• prescient •
pre-shênt (US), pre-si-ênt (UK) • Hear it!
Part of Speech: Adjective
Meaning: Foreseeing, possessing foreknowledge, cognizant of the future
Notes: Back before science acquired its current meaning, it meant "knowledge, cognizance", and was more closely related to today's word. The noun from this adjective is prescience and the adverb, presciently.
In Play: Prescient is quite topical today: "Had the DC constabulary been a little more prescient of the events of January 6, 2020, those events would have been less appalling." Around the house or on the job, this word is quite useful every day: "Anita Job's very name was a prescient of her future at the company."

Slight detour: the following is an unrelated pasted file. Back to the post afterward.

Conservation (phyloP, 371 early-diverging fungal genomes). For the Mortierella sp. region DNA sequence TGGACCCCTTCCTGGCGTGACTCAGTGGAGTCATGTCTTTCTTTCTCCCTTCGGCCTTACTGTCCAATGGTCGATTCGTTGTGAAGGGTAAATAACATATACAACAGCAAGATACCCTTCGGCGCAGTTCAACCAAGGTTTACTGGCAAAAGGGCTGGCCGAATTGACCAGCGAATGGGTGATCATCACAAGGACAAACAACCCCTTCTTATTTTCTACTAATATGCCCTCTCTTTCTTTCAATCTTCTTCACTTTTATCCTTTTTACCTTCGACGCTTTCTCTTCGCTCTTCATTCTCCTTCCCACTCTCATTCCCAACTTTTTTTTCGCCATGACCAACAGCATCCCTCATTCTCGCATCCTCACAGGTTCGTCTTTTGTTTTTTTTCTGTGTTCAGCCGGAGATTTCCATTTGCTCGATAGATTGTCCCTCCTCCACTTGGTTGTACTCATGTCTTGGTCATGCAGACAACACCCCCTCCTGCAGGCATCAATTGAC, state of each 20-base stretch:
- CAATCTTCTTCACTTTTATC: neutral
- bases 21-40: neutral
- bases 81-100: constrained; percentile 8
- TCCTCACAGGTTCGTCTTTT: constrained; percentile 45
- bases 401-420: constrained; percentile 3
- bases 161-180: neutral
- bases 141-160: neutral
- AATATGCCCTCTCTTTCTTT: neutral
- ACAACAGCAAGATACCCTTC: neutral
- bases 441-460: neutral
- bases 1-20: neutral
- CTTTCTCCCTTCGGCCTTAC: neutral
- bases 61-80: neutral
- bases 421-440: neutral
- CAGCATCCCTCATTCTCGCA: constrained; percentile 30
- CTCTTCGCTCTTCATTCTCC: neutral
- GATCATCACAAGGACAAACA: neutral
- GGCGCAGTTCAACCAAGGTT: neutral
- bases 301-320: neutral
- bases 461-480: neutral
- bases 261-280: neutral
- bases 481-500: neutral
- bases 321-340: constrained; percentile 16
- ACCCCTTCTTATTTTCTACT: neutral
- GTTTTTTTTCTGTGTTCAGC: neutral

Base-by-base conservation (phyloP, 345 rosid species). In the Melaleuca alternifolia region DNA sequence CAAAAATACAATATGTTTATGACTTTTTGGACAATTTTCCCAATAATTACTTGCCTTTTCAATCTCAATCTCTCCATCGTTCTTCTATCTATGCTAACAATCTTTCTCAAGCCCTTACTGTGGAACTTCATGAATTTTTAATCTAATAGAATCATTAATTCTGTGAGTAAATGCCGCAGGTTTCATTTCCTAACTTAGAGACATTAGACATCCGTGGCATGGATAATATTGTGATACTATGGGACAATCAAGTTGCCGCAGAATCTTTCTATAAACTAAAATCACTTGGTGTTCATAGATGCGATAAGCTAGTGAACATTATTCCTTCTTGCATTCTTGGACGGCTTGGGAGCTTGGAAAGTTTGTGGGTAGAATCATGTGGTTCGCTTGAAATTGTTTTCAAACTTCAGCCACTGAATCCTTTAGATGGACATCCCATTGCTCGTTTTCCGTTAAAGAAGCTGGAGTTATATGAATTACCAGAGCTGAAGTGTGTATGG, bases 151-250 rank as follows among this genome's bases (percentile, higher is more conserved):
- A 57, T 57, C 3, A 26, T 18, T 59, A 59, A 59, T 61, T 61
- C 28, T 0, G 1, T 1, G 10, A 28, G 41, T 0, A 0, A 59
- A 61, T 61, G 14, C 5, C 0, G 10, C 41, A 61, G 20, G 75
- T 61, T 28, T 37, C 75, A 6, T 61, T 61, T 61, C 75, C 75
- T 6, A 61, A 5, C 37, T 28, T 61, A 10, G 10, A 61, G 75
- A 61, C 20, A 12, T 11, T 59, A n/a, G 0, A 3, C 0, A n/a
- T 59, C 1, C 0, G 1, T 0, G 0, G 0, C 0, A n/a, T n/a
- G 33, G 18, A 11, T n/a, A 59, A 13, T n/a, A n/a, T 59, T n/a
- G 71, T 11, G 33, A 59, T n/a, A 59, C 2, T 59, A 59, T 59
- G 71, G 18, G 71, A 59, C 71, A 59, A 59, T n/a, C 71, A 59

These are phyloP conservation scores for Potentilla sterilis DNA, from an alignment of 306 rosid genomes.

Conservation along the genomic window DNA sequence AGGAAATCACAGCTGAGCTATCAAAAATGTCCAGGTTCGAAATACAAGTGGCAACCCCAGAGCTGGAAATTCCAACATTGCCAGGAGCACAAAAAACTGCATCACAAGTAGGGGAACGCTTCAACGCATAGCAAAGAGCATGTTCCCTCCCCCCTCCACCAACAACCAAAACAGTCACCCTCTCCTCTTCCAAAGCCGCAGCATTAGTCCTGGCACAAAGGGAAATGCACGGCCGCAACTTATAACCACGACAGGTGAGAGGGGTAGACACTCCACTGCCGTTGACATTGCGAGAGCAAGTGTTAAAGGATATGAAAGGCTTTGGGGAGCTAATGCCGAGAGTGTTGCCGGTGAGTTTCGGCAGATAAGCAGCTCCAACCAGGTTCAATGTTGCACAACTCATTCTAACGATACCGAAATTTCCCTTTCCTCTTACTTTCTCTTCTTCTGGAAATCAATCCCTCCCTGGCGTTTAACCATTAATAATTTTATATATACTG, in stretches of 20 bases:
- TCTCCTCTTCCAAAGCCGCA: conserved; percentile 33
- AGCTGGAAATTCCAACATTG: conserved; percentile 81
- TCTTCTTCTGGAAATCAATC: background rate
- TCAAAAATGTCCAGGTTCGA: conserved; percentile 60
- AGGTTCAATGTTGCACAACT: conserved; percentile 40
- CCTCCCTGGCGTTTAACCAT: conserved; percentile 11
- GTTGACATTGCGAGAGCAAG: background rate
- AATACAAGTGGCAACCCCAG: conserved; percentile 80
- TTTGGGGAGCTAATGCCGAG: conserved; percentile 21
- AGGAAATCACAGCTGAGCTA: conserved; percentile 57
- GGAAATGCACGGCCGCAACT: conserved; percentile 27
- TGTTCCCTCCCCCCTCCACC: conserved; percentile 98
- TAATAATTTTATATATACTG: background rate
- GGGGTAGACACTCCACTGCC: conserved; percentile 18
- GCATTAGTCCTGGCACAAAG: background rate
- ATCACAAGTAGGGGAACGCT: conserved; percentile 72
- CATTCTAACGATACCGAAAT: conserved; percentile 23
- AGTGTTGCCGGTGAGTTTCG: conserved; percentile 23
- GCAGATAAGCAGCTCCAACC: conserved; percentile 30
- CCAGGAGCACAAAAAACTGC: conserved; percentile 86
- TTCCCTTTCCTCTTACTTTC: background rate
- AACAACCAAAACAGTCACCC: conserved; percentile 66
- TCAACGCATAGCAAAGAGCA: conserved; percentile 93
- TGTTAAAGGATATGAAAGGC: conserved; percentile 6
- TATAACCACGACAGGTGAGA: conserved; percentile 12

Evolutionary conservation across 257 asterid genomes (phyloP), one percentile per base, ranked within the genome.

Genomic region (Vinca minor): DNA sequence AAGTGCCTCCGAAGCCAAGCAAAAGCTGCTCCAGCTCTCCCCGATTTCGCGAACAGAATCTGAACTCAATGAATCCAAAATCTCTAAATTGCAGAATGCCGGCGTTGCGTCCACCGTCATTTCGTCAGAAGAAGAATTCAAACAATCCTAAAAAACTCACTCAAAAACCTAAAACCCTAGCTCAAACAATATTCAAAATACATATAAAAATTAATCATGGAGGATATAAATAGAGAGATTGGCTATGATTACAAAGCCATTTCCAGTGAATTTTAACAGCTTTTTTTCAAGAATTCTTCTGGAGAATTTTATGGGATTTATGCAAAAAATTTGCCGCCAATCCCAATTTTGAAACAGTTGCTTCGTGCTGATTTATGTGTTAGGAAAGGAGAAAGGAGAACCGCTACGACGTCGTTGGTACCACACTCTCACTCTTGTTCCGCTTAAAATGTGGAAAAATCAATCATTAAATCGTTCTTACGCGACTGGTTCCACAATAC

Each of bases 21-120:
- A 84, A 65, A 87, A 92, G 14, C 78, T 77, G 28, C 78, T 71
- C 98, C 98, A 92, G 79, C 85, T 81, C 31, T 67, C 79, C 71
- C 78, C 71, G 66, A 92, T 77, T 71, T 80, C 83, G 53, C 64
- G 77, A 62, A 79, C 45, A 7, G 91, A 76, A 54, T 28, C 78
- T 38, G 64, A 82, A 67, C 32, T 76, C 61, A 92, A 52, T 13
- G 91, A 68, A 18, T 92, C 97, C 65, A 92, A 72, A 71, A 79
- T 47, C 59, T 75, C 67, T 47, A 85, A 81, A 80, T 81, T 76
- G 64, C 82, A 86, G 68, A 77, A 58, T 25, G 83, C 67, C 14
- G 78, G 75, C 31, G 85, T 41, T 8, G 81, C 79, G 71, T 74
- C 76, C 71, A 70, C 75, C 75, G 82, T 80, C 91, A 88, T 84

Word History: Today's Good Word has been in French since Old French. It came from Latin prescien(t)s "foreseeing", the present participle of prescire "to foreknow", made up of pre- "before" + scire "to know". Latin scire seems to have come from PIE skei- "to cut, split". The sense must have migrated from "split, separate (the real from the false)" to "discern" and from there to "know". It landed in Old English as scitan "to defecate". I'll leave it to you to figure out what that word is today. Skive "to pare, cut in thin layers" was borrowed from an Old Norwegian (Viking) word of the same PIE source. Schism and skizo- were borrowed from Greek derivations from skizein "to split". (Today's fascinating Good Word was another recommended by Patricia Castellanos, our long-time friend and French and English translator in Montevideo, Uruguay.)
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